Rachel Maddow, Don Lemon hardest hit:A member of a men’s chorus group unintentionally slammed into fellow chorists at the start of a Pride parade in South Florida, killing one member of the group and seriously injuring another, the group’s director said Sunday, correcting initial speculation that it was a hate crime directed at the gay community.
To say it was a bit of a disaster for Formula E’s first proper race on a circuit would be an understatement. The all-electric series has struggled for legitimacy since its inception in a variety of ways, not the least of which is the fact that the series has previously only raced on street circuits that often result in sticky crashes.
Calgary’s Crack-Train — “Calgary’s city hall can no longer afford to ignore this issue. The city’s downtown is turning into a crime-ridden embarrassment, and that crime wave is riding the Crack-Train all the way into the residential suburbs.”
Best experts money can buy: Britain’s policing minister says “human error” led to hundreds of thousands of DNA records and other data on criminal suspects being erased from the national police computer
The ongoing breach affecting thousands of organizations that relied on backdoored products by network software firm SolarWinds may have jeopardized the privacy of countless sealed court documents on file with the U.S. federal court system, according to a memo released Wednesday by the Administrative Office (AO) of the U.S. Courts.
The judicial branch agency said it will be deploying more stringent controls for receiving and storing sensitive documents filed with the federal courts, following a discovery that its own systems were compromised as part of the SolarWinds supply chain attack. That intrusion involved malicious code being surreptitiously inserted into updates shipped by SolarWinds for some 18,000 users of its Orion network management software as far back as March 2020.
“The AO is working with the Department of Homeland Security on a security audit relating to vulnerabilities in the Judiciary’s Case Management/Electronic Case Files system (CM/ECF) that greatly risk compromising highly sensitive non-public documents stored on CM/ECF, particularly sealed filings,” the agency said in a statement published Jan. 6.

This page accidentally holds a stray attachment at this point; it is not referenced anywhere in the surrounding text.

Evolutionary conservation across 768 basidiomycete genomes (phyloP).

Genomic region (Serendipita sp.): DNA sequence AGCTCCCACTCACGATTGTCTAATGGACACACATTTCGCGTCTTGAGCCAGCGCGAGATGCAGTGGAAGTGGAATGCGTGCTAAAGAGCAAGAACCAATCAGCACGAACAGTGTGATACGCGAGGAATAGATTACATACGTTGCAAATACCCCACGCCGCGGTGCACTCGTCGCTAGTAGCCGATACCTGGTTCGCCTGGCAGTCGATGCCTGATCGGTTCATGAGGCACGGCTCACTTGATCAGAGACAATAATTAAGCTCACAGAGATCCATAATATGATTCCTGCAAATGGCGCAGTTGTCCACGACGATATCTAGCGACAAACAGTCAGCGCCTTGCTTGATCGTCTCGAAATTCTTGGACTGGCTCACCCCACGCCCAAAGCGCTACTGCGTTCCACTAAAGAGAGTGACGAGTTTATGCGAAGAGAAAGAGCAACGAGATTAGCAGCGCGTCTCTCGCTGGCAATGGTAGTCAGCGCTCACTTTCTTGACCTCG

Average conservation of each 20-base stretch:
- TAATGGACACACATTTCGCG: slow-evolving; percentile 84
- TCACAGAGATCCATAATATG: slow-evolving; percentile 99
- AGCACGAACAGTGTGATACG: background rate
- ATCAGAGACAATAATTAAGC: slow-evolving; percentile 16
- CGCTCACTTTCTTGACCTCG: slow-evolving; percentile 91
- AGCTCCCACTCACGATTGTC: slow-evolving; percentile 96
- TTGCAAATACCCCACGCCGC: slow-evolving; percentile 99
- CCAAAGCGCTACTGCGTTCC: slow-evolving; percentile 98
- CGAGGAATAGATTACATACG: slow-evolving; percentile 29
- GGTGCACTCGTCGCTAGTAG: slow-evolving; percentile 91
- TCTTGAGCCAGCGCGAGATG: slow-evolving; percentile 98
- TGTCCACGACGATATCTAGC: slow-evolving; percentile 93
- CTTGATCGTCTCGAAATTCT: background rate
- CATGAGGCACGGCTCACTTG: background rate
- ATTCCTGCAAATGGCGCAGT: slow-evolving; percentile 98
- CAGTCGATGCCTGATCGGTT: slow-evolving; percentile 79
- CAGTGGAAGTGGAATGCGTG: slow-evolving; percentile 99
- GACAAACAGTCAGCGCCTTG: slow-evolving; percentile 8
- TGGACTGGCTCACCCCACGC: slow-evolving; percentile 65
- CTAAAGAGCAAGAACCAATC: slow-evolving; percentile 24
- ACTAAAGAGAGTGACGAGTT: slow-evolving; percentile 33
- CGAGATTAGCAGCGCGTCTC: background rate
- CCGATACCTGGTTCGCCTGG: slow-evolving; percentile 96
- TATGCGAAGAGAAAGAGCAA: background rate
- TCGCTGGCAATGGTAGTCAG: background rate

The AO’s court document system powers a publicly searchable database called PACER, and the vast majority of the files in PACER are not restricted and are available to anyone willing to pay for the records.
But experts say many other documents stored in the AO’s system are sealed — either temporarily or indefinitely by the courts or parties to a legal matter — and may contain highly sensitive information, including intellectual property and trade secrets, or even the identities of confidential informants.
The acknowledgement from the AO comes hours after the U.S. Justice Department said it also was a victim of the SolarWinds intruders, who took control over the department’s Office 365 system and accessed email sent or received from about three percent of DOJ accounts (the department has more than 100,000 employees).
The SolarWinds hack also reportedly jeopardized email systems used by top Treasury Department officials, and granted the attackers access to networks inside the Energy, Commerce and Homeland Security departments.
“I love the car,” he said. “Honestly, in three years and 40,000 kilometres, I’ve replaced a set of tires and windshield wiper fluid. Nothing breaks down. It’s a fantastic little vehicle. I think electric vehicles are the way to go.”
But nowadays, instead of being able to drive the 120 km that 2013 Leafs could initially go on a full charge, Brander can’t get much more than 80 km. He has even become hesitant about turning on the heat or window defroster, since using those features require battery power and will reduce his driving range even further.
Brander always knew that batteries lose capacity over time, and he figured it wouldn’t be a problem getting a new one.